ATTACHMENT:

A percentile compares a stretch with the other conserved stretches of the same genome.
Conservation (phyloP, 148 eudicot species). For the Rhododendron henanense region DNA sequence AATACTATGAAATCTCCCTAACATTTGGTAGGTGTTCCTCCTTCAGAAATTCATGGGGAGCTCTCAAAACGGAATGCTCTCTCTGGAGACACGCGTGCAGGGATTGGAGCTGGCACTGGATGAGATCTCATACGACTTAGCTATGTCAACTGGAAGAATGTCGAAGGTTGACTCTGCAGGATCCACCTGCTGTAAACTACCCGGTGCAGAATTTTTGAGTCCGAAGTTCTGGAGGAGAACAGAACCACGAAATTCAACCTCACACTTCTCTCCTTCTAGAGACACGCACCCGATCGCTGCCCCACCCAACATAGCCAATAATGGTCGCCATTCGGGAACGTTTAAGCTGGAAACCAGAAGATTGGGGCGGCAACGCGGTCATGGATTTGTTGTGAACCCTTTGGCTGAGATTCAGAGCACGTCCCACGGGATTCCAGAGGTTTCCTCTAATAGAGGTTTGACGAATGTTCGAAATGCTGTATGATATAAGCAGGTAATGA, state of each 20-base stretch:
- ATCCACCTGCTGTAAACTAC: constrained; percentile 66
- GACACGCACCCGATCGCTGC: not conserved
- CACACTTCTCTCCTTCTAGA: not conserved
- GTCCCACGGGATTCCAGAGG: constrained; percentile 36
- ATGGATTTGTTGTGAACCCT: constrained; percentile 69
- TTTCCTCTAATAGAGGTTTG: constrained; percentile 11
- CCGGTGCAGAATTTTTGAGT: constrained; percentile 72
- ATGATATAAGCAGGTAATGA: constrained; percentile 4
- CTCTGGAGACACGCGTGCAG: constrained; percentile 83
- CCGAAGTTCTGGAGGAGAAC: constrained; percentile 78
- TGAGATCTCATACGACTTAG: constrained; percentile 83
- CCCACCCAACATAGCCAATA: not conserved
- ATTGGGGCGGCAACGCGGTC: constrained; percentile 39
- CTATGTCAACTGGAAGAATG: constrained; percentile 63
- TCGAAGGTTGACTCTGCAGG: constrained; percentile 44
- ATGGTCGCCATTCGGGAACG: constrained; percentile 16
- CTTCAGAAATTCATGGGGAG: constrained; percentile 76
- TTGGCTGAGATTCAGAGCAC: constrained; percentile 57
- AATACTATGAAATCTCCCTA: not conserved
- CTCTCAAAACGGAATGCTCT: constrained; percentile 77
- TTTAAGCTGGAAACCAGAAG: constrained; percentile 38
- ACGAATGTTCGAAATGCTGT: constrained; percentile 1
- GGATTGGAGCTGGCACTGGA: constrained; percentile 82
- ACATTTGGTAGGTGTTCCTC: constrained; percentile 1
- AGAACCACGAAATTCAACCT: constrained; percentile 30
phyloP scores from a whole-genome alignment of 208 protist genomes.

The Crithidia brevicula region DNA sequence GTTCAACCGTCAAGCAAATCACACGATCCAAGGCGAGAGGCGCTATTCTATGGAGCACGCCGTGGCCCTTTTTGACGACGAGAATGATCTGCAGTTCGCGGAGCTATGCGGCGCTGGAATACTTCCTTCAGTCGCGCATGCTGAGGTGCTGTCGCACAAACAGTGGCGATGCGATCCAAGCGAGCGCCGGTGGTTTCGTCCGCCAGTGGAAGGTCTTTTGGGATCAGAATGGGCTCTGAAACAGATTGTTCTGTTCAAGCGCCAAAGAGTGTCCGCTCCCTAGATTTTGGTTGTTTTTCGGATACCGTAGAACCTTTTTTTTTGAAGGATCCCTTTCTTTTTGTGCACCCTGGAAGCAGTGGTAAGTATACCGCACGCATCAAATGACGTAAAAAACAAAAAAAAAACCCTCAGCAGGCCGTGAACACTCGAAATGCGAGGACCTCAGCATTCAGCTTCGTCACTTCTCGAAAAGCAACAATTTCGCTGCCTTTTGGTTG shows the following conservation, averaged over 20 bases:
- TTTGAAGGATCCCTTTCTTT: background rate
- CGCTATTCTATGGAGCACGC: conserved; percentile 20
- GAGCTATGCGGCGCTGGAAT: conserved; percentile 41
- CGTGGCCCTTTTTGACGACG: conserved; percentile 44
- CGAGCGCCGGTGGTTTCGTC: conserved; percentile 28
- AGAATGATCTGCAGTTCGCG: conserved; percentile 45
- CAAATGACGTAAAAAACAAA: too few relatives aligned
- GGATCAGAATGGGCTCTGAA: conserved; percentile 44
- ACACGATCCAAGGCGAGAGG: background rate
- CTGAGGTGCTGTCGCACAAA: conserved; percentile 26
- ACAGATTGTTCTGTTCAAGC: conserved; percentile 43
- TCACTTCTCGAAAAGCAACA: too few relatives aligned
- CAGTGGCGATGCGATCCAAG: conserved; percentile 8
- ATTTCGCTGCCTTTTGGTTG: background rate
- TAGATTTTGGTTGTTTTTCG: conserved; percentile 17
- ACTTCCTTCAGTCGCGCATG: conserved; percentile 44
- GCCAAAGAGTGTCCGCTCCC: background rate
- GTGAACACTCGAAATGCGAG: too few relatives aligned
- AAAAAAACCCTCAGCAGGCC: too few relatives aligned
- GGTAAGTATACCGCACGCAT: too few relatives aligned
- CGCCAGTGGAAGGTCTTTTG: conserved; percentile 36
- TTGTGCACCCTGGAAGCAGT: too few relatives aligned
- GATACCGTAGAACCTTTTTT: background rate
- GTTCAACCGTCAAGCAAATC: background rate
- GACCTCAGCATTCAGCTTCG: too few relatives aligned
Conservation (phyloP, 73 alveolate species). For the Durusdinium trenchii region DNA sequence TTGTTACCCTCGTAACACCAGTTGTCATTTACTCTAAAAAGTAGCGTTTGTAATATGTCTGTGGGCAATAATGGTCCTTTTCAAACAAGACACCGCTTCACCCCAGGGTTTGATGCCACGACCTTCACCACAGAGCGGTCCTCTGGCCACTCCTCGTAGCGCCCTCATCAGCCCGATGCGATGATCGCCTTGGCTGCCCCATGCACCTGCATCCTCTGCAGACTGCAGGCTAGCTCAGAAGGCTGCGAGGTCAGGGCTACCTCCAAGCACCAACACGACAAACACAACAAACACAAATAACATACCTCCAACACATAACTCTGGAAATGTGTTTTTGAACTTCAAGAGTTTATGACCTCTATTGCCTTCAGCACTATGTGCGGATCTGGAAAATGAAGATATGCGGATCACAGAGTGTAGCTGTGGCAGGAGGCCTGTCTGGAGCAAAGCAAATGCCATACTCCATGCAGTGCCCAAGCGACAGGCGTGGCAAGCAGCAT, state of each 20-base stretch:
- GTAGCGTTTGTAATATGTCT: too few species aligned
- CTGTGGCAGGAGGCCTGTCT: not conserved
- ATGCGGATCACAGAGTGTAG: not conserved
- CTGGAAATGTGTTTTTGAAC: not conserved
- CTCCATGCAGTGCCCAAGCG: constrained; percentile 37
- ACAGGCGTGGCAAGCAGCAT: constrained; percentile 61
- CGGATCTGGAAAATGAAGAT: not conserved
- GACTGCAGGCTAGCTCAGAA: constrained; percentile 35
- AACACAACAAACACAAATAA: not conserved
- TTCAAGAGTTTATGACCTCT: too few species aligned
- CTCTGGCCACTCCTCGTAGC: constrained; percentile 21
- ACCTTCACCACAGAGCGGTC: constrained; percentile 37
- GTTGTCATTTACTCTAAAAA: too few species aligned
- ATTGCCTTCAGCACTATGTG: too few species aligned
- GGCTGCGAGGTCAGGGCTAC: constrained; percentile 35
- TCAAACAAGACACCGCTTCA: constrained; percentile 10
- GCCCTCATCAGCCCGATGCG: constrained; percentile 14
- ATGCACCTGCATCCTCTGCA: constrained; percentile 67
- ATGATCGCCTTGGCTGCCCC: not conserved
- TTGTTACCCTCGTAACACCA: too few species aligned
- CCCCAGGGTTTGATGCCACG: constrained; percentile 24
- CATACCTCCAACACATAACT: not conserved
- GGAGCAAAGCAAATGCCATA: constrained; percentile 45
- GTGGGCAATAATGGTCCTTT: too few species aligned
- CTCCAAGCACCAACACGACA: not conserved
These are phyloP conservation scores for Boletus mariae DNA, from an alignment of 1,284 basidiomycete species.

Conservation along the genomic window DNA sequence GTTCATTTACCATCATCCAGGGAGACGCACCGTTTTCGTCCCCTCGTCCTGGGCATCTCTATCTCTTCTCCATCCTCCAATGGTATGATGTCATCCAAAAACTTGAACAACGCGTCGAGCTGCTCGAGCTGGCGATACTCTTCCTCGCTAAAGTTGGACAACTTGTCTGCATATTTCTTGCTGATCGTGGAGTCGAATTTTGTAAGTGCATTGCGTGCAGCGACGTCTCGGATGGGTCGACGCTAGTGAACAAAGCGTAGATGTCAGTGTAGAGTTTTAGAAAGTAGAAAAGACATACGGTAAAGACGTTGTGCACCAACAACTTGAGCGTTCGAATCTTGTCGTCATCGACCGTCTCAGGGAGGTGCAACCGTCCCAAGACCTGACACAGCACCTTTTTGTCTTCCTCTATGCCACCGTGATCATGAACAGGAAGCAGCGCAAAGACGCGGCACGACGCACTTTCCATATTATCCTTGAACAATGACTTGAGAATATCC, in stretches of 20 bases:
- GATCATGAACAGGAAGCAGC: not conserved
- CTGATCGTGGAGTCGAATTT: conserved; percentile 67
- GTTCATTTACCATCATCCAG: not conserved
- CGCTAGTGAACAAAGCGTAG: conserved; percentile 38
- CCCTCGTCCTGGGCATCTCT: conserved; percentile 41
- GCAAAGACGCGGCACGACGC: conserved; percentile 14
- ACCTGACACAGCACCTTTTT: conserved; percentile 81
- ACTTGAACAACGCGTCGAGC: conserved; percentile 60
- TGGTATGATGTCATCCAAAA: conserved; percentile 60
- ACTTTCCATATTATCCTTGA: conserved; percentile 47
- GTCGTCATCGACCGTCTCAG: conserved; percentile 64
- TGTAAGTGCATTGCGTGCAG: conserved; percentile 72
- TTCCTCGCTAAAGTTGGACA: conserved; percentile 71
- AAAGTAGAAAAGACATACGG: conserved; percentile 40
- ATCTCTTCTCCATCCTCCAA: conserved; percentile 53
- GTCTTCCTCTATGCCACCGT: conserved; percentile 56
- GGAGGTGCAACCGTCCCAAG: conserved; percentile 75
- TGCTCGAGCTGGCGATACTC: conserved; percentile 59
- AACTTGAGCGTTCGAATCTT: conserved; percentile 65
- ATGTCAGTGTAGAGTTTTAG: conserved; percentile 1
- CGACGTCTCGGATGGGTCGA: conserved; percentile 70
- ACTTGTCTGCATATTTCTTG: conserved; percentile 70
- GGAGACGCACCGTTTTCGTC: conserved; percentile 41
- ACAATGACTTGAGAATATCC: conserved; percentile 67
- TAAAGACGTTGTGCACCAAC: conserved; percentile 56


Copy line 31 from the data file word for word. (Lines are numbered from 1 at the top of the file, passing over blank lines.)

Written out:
- CGCTATTCTATGGAGCACGC: conserved; percentile 20